There are new communications devices on the market, and more are on the way. Last year Apple introduced a new feature for their latest line of cell phones – emergency SOS via satellite. T-Mobile and SpaceX plan to allow existing cell phones to use orbiting satellites for text messages. The coming year may prove to be quite exciting in terms of backcountry communications.
You’ve heard of InReach, Spot, and other communicators that are stand-alone or pair with your phone to communicate through a satellite when there’s no cell phone coverage. Now, you can forego those extra gadgets and have a phone that can do much more than your old phone.
Satellites are Everywhere
With nearly 20% of the U.S. and virtually all of the remote areas where we ride and camp unreachable by traditional cellular networks, expanded communication offerings are a game changer when it comes to staying in touch.
Far above the Earth, zipping by at 16,000 miles per hour, are thousands of communication satellites. More are being launched daily. Mostly, they’re too distant to be seen unless you’re in a very remote area on a very dark night when you can spot brief flashes as the satellites blaze across the night sky. Although they’re mostly out of sight, these technological marvels could be vital for getting you help when you (or someone you love) are stranded, injured, and out of cell service range. You can connect to these satellites to contact an emergency dispatcher when you can’t make a phone call.
Until the past few years, only professionals owned or used satellite communication devices. Most casual trail riders and horse campers didn’t have the budget or expertise to use an expensive device with a hard-to-read LCD that displayed a plethora of obscure data UTM, GMRS? What? When we left the security of the cellular grid, we relied on maps, memory, and crossed fingers. All that has changed with recent crops of more affordable and easier to use, satellite messengers and now regular cell phones.
Satellite Networks are Key
Of course, nothing is easy, and with satellite messaging, the alphabet soup that describes it can be confusing. Making matters worse is that despite the many makes and models of devices available, there’s a fair bit of overlap in the services they operate on. This diagram should help with that.
As you can see, during an emergency in a remote area, any of these devices will connect you with emergency services personnel to get you help. The routes they go through to get you that assistance varies. From government-funded groups to private enterprises, the SOS message will most likely go through. As an end user of these devices, you’ll have to decide what works best for you and your unique needs.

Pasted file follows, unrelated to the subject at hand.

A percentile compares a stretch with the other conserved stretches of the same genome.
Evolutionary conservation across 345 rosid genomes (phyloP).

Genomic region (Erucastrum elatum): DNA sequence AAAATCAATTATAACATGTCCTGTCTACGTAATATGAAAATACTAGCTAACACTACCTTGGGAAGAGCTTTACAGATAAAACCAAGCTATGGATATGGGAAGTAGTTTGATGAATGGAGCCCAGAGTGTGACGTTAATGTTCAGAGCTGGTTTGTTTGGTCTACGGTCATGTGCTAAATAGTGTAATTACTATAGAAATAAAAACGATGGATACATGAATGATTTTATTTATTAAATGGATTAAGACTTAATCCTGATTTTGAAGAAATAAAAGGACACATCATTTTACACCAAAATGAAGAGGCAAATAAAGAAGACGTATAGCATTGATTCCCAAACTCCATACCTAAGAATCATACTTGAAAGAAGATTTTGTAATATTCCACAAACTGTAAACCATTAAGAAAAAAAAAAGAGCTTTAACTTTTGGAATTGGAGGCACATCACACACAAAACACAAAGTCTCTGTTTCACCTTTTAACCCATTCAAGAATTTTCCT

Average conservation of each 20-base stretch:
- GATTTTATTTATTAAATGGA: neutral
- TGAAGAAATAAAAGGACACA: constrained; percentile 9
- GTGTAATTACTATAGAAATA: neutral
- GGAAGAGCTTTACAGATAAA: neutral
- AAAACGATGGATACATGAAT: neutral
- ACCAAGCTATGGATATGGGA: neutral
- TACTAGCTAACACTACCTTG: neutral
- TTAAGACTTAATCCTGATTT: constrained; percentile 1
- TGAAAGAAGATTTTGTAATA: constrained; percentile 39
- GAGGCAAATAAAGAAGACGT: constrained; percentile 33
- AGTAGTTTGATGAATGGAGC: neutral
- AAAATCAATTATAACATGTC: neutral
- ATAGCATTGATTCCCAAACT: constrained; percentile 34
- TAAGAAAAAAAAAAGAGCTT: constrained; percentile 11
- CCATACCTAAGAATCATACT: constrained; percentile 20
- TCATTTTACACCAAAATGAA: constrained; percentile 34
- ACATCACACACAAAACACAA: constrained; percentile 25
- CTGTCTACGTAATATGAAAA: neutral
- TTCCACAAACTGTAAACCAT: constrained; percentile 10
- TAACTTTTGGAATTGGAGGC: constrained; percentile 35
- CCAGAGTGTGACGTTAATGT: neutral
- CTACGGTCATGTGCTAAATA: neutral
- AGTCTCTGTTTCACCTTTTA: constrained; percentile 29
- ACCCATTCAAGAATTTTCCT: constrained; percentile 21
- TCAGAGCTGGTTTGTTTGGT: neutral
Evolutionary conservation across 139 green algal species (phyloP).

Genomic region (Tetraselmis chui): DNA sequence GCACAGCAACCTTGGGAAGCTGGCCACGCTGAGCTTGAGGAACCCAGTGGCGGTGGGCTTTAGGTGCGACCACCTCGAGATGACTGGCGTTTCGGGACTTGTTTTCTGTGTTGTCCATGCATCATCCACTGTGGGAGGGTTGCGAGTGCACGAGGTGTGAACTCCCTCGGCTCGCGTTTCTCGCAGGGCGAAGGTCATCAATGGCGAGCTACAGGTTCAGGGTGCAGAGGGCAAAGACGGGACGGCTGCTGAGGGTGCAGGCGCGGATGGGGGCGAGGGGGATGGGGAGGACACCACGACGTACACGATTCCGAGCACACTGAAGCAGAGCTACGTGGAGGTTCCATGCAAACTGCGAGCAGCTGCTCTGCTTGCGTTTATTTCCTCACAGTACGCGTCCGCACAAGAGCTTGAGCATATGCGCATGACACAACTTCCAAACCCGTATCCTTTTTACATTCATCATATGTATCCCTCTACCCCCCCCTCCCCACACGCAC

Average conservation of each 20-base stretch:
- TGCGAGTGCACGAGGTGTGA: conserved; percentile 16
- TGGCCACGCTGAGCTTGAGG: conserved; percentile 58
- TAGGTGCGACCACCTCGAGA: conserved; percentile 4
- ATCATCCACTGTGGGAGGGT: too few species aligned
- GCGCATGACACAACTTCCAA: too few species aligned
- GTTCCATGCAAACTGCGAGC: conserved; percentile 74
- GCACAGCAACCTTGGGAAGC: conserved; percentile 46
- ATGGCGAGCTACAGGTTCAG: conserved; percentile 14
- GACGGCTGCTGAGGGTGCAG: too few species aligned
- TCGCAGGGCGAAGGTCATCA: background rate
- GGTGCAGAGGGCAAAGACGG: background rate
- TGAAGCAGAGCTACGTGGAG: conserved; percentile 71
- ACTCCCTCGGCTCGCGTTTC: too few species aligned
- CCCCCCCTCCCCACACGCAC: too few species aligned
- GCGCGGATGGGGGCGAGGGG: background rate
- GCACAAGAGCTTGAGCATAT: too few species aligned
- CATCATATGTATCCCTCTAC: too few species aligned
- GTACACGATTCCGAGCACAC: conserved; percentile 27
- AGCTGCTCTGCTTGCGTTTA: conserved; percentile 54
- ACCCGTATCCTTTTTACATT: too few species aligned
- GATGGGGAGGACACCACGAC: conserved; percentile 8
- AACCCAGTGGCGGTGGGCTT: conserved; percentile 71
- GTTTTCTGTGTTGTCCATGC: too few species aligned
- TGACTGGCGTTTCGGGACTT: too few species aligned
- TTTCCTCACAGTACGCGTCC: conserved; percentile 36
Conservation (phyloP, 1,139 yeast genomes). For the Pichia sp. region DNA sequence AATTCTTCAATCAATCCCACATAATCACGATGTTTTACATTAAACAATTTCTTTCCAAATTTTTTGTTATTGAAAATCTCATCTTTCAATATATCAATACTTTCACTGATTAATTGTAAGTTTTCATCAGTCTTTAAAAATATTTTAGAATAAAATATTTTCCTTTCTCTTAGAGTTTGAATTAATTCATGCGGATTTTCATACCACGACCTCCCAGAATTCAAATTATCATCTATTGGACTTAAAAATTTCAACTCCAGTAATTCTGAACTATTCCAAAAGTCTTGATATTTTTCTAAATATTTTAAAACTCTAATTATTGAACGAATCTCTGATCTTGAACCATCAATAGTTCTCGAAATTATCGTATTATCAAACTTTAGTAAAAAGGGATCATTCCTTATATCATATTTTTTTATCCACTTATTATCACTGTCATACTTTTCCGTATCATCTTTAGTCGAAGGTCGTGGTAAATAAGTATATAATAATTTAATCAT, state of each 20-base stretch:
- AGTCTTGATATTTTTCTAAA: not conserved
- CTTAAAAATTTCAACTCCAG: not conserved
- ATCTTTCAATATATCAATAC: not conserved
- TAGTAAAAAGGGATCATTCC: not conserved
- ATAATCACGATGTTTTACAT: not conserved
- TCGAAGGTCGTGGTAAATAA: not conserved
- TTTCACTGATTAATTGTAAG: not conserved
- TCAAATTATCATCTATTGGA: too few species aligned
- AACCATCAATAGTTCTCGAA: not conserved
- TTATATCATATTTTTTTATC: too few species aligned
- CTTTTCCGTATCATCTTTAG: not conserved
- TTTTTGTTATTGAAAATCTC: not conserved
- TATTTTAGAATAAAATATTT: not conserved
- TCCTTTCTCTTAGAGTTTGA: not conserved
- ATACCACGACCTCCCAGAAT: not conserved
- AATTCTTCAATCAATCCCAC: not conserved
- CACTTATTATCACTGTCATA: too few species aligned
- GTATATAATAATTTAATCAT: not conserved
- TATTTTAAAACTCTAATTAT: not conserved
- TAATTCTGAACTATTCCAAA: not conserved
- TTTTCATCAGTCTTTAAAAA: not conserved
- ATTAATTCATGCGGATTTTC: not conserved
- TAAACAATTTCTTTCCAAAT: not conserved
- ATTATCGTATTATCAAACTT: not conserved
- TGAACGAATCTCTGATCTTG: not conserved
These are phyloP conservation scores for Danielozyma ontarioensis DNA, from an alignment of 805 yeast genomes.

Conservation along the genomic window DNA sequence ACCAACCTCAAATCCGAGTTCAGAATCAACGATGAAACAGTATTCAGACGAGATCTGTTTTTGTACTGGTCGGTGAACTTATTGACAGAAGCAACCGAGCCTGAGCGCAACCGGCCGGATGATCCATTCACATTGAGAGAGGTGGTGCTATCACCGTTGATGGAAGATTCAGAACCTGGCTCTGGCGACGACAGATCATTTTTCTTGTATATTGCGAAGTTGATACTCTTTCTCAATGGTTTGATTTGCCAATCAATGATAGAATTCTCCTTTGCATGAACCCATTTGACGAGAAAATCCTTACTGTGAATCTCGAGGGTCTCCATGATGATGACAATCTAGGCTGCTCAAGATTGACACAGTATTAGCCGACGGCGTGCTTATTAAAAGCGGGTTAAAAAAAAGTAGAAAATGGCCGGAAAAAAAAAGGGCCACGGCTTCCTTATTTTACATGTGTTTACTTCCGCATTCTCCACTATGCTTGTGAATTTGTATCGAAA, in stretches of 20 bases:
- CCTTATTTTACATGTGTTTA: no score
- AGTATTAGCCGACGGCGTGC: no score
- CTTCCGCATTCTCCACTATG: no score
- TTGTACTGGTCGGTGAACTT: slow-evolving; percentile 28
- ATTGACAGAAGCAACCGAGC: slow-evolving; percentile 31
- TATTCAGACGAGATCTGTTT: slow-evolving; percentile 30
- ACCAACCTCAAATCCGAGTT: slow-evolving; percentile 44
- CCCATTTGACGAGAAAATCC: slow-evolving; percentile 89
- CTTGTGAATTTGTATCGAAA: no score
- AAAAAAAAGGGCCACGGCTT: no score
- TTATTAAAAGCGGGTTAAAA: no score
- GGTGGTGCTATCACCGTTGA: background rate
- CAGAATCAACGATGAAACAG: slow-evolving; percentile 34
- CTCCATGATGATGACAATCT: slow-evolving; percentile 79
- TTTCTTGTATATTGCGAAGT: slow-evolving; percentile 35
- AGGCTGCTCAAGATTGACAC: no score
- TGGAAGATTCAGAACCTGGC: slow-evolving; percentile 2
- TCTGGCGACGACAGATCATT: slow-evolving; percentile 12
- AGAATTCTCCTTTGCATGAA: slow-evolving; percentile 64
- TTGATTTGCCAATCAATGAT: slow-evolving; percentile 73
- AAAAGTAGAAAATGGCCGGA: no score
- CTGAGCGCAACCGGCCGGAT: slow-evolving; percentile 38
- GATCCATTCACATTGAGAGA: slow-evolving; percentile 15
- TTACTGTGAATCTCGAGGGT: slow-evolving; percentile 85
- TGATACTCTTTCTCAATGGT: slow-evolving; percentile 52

The device that worked for me when I rolled down a river while attached to an also tumbling mule was a PLB. A PLB, or Personal Locator Beacon, is a uni-tasker that does one thing exceedingly well. It uses the government-funded Cospas-Sarsat system to send your distress signal to a national mission control center whose military personnel then contact local law enforcement or Search and Rescue services nearest you to organize a rescue.
How that worked in my case:
Once I reached the shore and determined that I wouldn’t be riding out, the PLB was activated. Then the waiting started. With a PLB, there is no confirmation that the message was sent or received, making the wait seem much longer. The distress message was relayed through a network of 92 orbiting satellites to the Airmen staffing the U.S. Mission Control Center in Florida. These U.S. service men and women confirmed the distress message was authentic. They then contacted the Helena Co, Montana Sheriff’s Department. The Sheriff in turn directed 2 Bear Air to start spinning helicopter rotors. All this happened in minutes, although those minutes seemed like days as I waited on the river bank.
The best value for SOS/Emergency use is a device on the proven and free governmental COSPAS/SARSAT network, such as a PLB. The downfall of this is the lack of two-way messaging.
SOS or More?
For non-emergency communication options, we have to dive deeper into the diagram shown above. When trying a new device, I narrow the field by examining the network first rather than looking at specific devices.
The Iridium network, with its 66 satellites, is used by the InReach, Zoleo, ACR, and other brands. The GlobalStar network, with its 24 satellites, is used by Apple and Spot devices. Both networks have worked everywhere I tested them, from Montana’s Bob Marshall Wilderness to the wilds of Ohio. Messages transmit faster through Iridium’s network, and that’s due to having twice as many satellites in the sky than GlobalStar.
If my theory is correct that more satellites equal better coverage, then we’re in for quite a ride once the T-Mobile StarLink venture begins sometime in 2023.
As you can see, the world of communications is much larger than in the days of smoke signals, and there’s a lot to consider. I will leave you with this parting thought regarding devices. The initial purchase price is only one part of your decision. To find the total cost of satellite communicators, you must include activation costs and ongoing subscription plans. Once those expenses are figured in, a unit with a higher upfront cost may be cheaper over the long haul.
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